The United Nations World Meteorological Association (WMO) stated on Wednesday that 2015 will be the hottest year on record, however, 2016 could be even hotter. Scientists suggest that man-made global warming, El Niño weather pattern, droughts and high temperatures are the main causes of the in crescendo phenomenon. World leaders will meet in Paris on Monday to discuss the events surrounding climate change in order to take actions.
U.N. statements are also recognized by several scientists at the U.S. According to the National Oceanic and Atmospheric Administration, temperatures are likely to reach 1 degree Celsius above temperatures of pre-industrial times from 1880 to 1899. They also report that 2015 would be the hottest year on record.
As stated by the WMO, El Niño is probably responsible for 16 to 20 percent of the rising temperatures. According to the National Oceanic and Atmospheric Administration from the United States Department of Commerce, the phenomenon is a phase of the El Niño-Southern Oscillation cycle, which describes fluctuations in temperatures between the ocean and atmosphere in the east-central Equatorial Pacific. El Niño is characterized by unusually warm temperatures. Episodes usually last nine to 12 months, but some may last longer.
That being said, temperatures are getting higher despite El Niño. Eight of the 10 warmest years have occurred since 2005. Areas such Australia, the continental United States, Europe, South America and Russia have broken usual temperature records. Also, global ocean temperatures have been increasing within the last decade.
Hopefully, world leaders will meet on Monday in Paris to discuss the next steps to control global temperature increasements. The objective, proposed in 2010, was to maintain temperatures increases within 2 degrees Celsius (or 3.6 Fahrenheit) beyond pre-industrial times in order to prevent damaging climate changes.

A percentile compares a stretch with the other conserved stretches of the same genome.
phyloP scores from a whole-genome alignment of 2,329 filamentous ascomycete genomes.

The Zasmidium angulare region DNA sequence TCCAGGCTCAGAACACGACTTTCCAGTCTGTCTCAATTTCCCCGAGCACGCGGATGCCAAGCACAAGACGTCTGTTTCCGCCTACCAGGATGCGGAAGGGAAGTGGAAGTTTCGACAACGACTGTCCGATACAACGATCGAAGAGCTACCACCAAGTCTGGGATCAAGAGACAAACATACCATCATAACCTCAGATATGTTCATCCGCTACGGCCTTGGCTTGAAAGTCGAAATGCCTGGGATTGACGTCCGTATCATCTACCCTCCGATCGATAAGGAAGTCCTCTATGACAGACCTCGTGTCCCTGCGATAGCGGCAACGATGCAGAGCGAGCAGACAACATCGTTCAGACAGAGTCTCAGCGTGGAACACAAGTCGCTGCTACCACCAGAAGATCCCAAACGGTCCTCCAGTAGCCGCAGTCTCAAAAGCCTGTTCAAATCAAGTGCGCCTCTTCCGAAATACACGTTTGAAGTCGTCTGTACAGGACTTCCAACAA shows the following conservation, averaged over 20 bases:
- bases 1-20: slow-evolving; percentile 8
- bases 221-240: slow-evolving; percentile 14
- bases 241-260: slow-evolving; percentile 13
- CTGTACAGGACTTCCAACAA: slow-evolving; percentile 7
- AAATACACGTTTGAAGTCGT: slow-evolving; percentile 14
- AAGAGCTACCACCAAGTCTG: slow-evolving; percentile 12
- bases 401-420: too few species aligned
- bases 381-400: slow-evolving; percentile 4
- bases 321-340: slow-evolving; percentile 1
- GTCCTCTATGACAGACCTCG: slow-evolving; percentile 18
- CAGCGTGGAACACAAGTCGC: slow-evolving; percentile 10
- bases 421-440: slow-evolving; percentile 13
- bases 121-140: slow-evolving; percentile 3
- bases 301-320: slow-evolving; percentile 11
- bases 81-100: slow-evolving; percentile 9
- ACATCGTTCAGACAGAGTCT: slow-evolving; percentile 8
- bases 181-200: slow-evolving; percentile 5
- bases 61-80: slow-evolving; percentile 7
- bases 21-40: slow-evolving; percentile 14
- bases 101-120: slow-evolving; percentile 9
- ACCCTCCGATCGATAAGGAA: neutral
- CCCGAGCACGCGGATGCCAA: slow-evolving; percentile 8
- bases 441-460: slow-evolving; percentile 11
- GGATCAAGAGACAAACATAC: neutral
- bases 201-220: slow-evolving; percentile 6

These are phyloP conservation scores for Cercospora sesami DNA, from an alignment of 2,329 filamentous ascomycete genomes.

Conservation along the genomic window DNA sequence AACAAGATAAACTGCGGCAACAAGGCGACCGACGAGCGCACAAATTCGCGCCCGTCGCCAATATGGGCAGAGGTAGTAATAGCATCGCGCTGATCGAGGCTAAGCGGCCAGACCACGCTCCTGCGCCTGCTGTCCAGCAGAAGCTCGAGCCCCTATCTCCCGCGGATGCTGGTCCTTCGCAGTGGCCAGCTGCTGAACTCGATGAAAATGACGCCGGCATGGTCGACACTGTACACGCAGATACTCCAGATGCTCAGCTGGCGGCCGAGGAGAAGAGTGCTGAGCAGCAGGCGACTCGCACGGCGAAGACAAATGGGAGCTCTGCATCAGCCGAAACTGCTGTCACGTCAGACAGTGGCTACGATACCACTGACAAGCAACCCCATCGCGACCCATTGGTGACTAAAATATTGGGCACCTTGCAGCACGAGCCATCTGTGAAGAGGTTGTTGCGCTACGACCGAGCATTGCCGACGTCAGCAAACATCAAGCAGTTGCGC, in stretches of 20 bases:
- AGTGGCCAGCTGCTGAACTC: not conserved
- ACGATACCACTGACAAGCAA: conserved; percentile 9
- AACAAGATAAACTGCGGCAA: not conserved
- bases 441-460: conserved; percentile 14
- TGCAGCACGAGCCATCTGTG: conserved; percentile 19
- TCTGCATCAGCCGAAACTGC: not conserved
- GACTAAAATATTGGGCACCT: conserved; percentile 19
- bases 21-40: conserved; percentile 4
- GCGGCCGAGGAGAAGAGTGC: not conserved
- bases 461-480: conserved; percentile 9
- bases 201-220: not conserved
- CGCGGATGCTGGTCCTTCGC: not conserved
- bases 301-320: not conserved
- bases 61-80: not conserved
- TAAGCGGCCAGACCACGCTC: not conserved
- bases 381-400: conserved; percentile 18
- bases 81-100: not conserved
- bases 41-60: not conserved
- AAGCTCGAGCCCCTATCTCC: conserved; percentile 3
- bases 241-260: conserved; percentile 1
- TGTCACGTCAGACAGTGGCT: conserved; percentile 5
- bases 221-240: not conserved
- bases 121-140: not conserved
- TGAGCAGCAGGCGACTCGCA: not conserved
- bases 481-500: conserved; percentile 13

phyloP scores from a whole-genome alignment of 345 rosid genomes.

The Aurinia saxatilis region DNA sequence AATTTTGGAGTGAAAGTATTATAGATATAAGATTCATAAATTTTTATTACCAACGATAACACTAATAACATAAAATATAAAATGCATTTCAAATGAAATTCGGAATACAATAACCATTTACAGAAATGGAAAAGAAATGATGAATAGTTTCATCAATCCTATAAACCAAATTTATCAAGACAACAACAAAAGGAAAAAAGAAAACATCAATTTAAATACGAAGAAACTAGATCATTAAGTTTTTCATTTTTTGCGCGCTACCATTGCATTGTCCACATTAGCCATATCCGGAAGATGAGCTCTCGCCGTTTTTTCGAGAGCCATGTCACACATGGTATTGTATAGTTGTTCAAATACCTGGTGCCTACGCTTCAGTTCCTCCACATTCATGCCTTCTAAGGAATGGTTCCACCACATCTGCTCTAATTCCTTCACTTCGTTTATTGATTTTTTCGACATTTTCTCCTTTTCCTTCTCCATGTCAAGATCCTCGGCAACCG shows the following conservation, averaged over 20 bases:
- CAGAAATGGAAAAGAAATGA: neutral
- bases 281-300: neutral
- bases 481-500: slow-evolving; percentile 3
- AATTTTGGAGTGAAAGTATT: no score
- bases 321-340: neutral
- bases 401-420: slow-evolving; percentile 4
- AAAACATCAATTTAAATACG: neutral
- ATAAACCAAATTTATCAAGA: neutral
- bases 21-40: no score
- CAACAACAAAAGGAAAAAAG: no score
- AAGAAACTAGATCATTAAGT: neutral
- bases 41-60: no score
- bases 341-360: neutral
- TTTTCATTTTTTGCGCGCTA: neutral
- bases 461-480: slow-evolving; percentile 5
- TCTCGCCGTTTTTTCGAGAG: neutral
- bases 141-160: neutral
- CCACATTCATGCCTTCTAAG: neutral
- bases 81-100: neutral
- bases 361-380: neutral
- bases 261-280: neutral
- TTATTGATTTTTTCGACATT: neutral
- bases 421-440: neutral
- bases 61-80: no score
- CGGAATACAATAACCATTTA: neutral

WMO director general Michel Jarraud said the more we waited for action, the more difficult it would be to make changes. He addressed this were all bad news for the planet.
“You have scenarios assuming very strong decisions, very quick and sharp reduction of greenhouse gases, and you have other scenarios with business as usual, where you end up with predictions of additional warming of 5, 6 degrees, maybe even more. That will very much depend on the decisions (in Paris),” Jarraud said.
The director also pointed out there was no silver bullet to stop climate change. Even when important deals could be done in Paris on Monday, citizens also need to take actions. Public transport must be chosen over cars, industries must also face down gas emissions from power stations, transport, cement, farming and fertilisers.
It would appear that El Niño will last up until 2016. Also, heat-trapping greenhouse gases will continue to rise over the year in consequence of gas, oil and coal burning. That being said, 2016 annual temperature is likely to be more strongly influenced by the current factors, WMO said.